With a GVWR of around 14,000 pounds, the projection is for the rig to be up to 25 feet long, 12 feet wide, and 10 feet tall.

To date, battery size hasn’t been mentioned (that we’ve seen) but indeed the projected drive range is said to be up to 400 miles. And get this – the rig is slated to come with Level 2 DC fast charging capability onboard, which means re-charging after (or during a road trip) will finish faster.

Does Tesla Make an RV?

In short, no.

Tesla is accepting orders for its Cybertruck (which will be available in single-motor and dual motor versions), but it’s not an RV. It seats six people and is equipped with what Tesla calls “CyberTruck vault”, which is a 6.5-foot bed.

The top of the CyberTruck unrolls, should you need to put something in the truck that’s higher than the roof. It has a decidedly futuristic appearance, a projected release date of late 2022, and the original specs noted a towing capacity of 14,000 lbs.

Mock-up/photo of the top view of a Tesla CyberTruck

Tesla’s CyberTruck (Photo credit: Tesla)

Meanwhile, a Las Vegas-based analytics company, Stream It, has designed a $50,000 attachment for Tesla’s Cybertruck that will reportedly turn it into a camper.

The attachment, called the Cyberlandr, will have a compact design including retractable solar panels. It will also have sliding doors, surround sound, heated floors, a recirculating shower, and even Starlink satellite internet.

The Cyberlandr essentially turns Tesla’s Cybertruck into a campervan.

Photo rendering of the CyberLandr camper towed by the Tesla CyberTruck

Stream It’s Cyberlandr – the $50,000 camper that attaches to Tesla’s CyberTruck. (Photo credit: Tesla)

What Was the World’s First Electric RV?

The world’s first electric RV was the Iridium E-Mobil RV. Debuting at the 2018 Travel Fair in Stuttgart, Germany, the biggest downside to the electric rig was its range: only around 124 miles!

Now, however, the Iridium E-Mobil RV is available with a 108 kWh battery pack giving travelers about 250 miles before the battery needs recharging.

Photo of the Iridium E-Mobil RV

The Iridium E-Mobil RV, the world’s first electric RV, made its debut at the 2018 Travel Fair in Stuttgart, Germany. It’s still not available in North America, however. (Photo credit: EFA-S/WOF)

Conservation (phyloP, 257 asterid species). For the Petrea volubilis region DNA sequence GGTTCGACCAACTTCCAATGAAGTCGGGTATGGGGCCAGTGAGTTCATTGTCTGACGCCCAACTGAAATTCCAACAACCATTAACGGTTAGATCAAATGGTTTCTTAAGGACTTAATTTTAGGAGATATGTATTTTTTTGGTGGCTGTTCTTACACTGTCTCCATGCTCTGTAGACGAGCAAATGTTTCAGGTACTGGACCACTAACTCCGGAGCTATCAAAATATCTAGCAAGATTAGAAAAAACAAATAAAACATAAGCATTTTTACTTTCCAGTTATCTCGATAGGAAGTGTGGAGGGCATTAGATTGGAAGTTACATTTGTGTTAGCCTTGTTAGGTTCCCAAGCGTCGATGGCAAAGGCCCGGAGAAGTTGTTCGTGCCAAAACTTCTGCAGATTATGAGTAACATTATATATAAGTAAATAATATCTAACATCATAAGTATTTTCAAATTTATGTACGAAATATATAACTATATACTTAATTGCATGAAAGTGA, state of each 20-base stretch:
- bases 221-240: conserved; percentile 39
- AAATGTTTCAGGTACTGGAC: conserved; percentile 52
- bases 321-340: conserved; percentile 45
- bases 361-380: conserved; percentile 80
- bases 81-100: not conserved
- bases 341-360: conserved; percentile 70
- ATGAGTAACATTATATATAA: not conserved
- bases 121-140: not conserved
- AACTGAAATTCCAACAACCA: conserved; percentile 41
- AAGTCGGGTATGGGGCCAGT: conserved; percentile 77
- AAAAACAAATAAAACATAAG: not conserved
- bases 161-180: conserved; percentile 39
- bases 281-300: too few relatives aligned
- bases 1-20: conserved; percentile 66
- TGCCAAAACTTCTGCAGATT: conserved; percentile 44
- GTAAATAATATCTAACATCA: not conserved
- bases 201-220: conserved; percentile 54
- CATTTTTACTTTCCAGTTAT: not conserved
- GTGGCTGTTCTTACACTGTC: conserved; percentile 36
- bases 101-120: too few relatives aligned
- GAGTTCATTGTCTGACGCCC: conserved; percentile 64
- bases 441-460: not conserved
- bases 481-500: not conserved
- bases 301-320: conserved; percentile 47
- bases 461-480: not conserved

When Can I Buy an Electric RV In the USA?

Well, that’s the $100,000 question, isn’t it? But, if we’re to believe the manufacturers who are preparing to release the first electric RVs in North America, we might see an all-electric RV in late 2022. Winnebago says it’s going to be the first, so stay tuned!

In the meantime, all RVs get plugged in already, at least for the purpose of powering systems and appliances, and charging the batteries. Every RVer will want to keep at least one or two “dog bone” adapters on hand for that purpose.

Watch our video “Dog Bones 101” here:

You might even need one of these RV dog bone adapters to charge your electric RV at the campground!

Sale
Camco PowerGrip 12" Heavy Duty RV Dogbone Electrical Adapter | Features Innovative 180 Degree Bend Design and Easy PowerGrip Handle | 15 Amp Male to 30 Amp Female | Black (55165)
  • Safe and durable construction: Adapter cord is constructed with 100% copper wiring coated with a heavy duty flame retardant, heat resistant PVC sleeve...
  • High conductivity with a compact and sleek design: Adapter allows easy conversion from a 30 Amp to 15 Amp connection. Rated for 125 volts and 1875...
Sale
50 Amp to 30 Amp RV Adapter, Heavy Duty, Durable and Safer Plug with an Easier Grip and LED Indicator Light
  • Heavy duty Electrical power adapter: 50AMP (TT-30P) male to 30AMP (14-50R) female adapter for all RVs running 50 amps, perfect power conversion for...